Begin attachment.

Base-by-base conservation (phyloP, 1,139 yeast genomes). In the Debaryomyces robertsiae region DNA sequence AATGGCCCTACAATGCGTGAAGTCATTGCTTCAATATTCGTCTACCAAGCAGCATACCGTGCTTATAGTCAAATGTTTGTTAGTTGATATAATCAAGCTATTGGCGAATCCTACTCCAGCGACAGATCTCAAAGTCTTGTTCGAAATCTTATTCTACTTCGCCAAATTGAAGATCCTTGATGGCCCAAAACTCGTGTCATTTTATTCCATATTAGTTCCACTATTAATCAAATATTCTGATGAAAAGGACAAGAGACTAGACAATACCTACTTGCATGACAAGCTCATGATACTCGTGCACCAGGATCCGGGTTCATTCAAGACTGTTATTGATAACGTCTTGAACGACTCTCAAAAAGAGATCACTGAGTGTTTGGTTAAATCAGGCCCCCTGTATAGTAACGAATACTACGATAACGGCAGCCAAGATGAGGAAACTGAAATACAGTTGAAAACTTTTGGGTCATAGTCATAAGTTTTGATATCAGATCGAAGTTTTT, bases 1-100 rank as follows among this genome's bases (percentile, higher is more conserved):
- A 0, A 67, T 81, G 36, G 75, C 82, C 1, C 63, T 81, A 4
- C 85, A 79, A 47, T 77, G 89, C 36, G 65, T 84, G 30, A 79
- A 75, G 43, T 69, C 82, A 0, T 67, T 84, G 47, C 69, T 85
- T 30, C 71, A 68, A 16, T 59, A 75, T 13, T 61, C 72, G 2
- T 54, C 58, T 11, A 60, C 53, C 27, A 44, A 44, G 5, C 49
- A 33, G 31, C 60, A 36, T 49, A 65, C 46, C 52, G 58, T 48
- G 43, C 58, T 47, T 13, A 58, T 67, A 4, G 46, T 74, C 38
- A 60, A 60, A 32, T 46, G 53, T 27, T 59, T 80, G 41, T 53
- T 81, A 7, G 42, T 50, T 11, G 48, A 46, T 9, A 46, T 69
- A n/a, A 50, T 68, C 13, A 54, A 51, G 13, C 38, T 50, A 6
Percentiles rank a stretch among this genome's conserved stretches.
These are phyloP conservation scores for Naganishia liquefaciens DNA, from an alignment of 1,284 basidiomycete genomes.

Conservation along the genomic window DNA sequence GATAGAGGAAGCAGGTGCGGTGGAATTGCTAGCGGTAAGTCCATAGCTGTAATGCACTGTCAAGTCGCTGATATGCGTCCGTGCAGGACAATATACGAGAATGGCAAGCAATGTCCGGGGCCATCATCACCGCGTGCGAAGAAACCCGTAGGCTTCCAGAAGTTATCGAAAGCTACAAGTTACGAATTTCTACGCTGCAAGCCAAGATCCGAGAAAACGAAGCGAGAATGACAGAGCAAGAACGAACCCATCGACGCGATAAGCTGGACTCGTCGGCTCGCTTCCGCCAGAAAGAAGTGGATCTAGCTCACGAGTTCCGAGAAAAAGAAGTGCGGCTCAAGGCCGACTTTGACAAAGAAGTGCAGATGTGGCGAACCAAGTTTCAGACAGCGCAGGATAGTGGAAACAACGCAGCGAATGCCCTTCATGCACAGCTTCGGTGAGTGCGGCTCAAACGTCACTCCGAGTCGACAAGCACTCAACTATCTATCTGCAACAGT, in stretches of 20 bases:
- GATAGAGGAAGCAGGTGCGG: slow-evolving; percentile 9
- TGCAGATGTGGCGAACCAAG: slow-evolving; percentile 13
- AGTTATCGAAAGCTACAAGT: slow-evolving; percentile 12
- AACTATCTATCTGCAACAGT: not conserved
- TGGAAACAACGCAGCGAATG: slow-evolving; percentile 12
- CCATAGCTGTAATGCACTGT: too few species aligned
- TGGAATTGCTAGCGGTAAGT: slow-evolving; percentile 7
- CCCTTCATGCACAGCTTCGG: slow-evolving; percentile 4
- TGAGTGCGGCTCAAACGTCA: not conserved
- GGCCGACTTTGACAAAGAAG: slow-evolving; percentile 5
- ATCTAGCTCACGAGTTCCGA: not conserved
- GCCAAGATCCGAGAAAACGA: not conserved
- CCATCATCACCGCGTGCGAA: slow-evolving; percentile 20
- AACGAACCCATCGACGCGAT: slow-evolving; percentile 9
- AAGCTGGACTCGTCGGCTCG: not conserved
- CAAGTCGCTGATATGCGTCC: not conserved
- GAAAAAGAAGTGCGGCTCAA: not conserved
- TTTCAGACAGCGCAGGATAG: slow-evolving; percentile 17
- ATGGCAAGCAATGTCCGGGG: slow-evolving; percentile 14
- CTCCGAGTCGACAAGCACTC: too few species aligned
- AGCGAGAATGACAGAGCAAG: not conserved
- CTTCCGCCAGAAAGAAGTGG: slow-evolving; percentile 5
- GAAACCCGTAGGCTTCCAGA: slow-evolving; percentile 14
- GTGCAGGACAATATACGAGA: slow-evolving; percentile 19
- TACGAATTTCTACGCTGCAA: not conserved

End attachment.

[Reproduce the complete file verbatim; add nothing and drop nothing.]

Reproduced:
Base-by-base conservation (phyloP, 1,139 yeast genomes). In the Debaryomyces robertsiae region DNA sequence AATGGCCCTACAATGCGTGAAGTCATTGCTTCAATATTCGTCTACCAAGCAGCATACCGTGCTTATAGTCAAATGTTTGTTAGTTGATATAATCAAGCTATTGGCGAATCCTACTCCAGCGACAGATCTCAAAGTCTTGTTCGAAATCTTATTCTACTTCGCCAAATTGAAGATCCTTGATGGCCCAAAACTCGTGTCATTTTATTCCATATTAGTTCCACTATTAATCAAATATTCTGATGAAAAGGACAAGAGACTAGACAATACCTACTTGCATGACAAGCTCATGATACTCGTGCACCAGGATCCGGGTTCATTCAAGACTGTTATTGATAACGTCTTGAACGACTCTCAAAAAGAGATCACTGAGTGTTTGGTTAAATCAGGCCCCCTGTATAGTAACGAATACTACGATAACGGCAGCCAAGATGAGGAAACTGAAATACAGTTGAAAACTTTTGGGTCATAGTCATAAGTTTTGATATCAGATCGAAGTTTTT, bases 1-100 rank as follows among this genome's bases (percentile, higher is more conserved):
- A 0, A 67, T 81, G 36, G 75, C 82, C 1, C 63, T 81, A 4
- C 85, A 79, A 47, T 77, G 89, C 36, G 65, T 84, G 30, A 79
- A 75, G 43, T 69, C 82, A 0, T 67, T 84, G 47, C 69, T 85
- T 30, C 71, A 68, A 16, T 59, A 75, T 13, T 61, C 72, G 2
- T 54, C 58, T 11, A 60, C 53, C 27, A 44, A 44, G 5, C 49
- A 33, G 31, C 60, A 36, T 49, A 65, C 46, C 52, G 58, T 48
- G 43, C 58, T 47, T 13, A 58, T 67, A 4, G 46, T 74, C 38
- A 60, A 60, A 32, T 46, G 53, T 27, T 59, T 80, G 41, T 53
- T 81, A 7, G 42, T 50, T 11, G 48, A 46, T 9, A 46, T 69
- A n/a, A 50, T 68, C 13, A 54, A 51, G 13, C 38, T 50, A 6
Percentiles rank a stretch among this genome's conserved stretches.
These are phyloP conservation scores for Naganishia liquefaciens DNA, from an alignment of 1,284 basidiomycete genomes.

Conservation along the genomic window DNA sequence GATAGAGGAAGCAGGTGCGGTGGAATTGCTAGCGGTAAGTCCATAGCTGTAATGCACTGTCAAGTCGCTGATATGCGTCCGTGCAGGACAATATACGAGAATGGCAAGCAATGTCCGGGGCCATCATCACCGCGTGCGAAGAAACCCGTAGGCTTCCAGAAGTTATCGAAAGCTACAAGTTACGAATTTCTACGCTGCAAGCCAAGATCCGAGAAAACGAAGCGAGAATGACAGAGCAAGAACGAACCCATCGACGCGATAAGCTGGACTCGTCGGCTCGCTTCCGCCAGAAAGAAGTGGATCTAGCTCACGAGTTCCGAGAAAAAGAAGTGCGGCTCAAGGCCGACTTTGACAAAGAAGTGCAGATGTGGCGAACCAAGTTTCAGACAGCGCAGGATAGTGGAAACAACGCAGCGAATGCCCTTCATGCACAGCTTCGGTGAGTGCGGCTCAAACGTCACTCCGAGTCGACAAGCACTCAACTATCTATCTGCAACAGT, in stretches of 20 bases:
- GATAGAGGAAGCAGGTGCGG: slow-evolving; percentile 9
- TGCAGATGTGGCGAACCAAG: slow-evolving; percentile 13
- AGTTATCGAAAGCTACAAGT: slow-evolving; percentile 12
- AACTATCTATCTGCAACAGT: not conserved
- TGGAAACAACGCAGCGAATG: slow-evolving; percentile 12
- CCATAGCTGTAATGCACTGT: too few species aligned
- TGGAATTGCTAGCGGTAAGT: slow-evolving; percentile 7
- CCCTTCATGCACAGCTTCGG: slow-evolving; percentile 4
- TGAGTGCGGCTCAAACGTCA: not conserved
- GGCCGACTTTGACAAAGAAG: slow-evolving; percentile 5
- ATCTAGCTCACGAGTTCCGA: not conserved
- GCCAAGATCCGAGAAAACGA: not conserved
- CCATCATCACCGCGTGCGAA: slow-evolving; percentile 20
- AACGAACCCATCGACGCGAT: slow-evolving; percentile 9
- AAGCTGGACTCGTCGGCTCG: not conserved
- CAAGTCGCTGATATGCGTCC: not conserved
- GAAAAAGAAGTGCGGCTCAA: not conserved
- TTTCAGACAGCGCAGGATAG: slow-evolving; percentile 17
- ATGGCAAGCAATGTCCGGGG: slow-evolving; percentile 14
- CTCCGAGTCGACAAGCACTC: too few species aligned
- AGCGAGAATGACAGAGCAAG: not conserved
- CTTCCGCCAGAAAGAAGTGG: slow-evolving; percentile 5
- GAAACCCGTAGGCTTCCAGA: slow-evolving; percentile 14
- GTGCAGGACAATATACGAGA: slow-evolving; percentile 19
- TACGAATTTCTACGCTGCAA: not conserved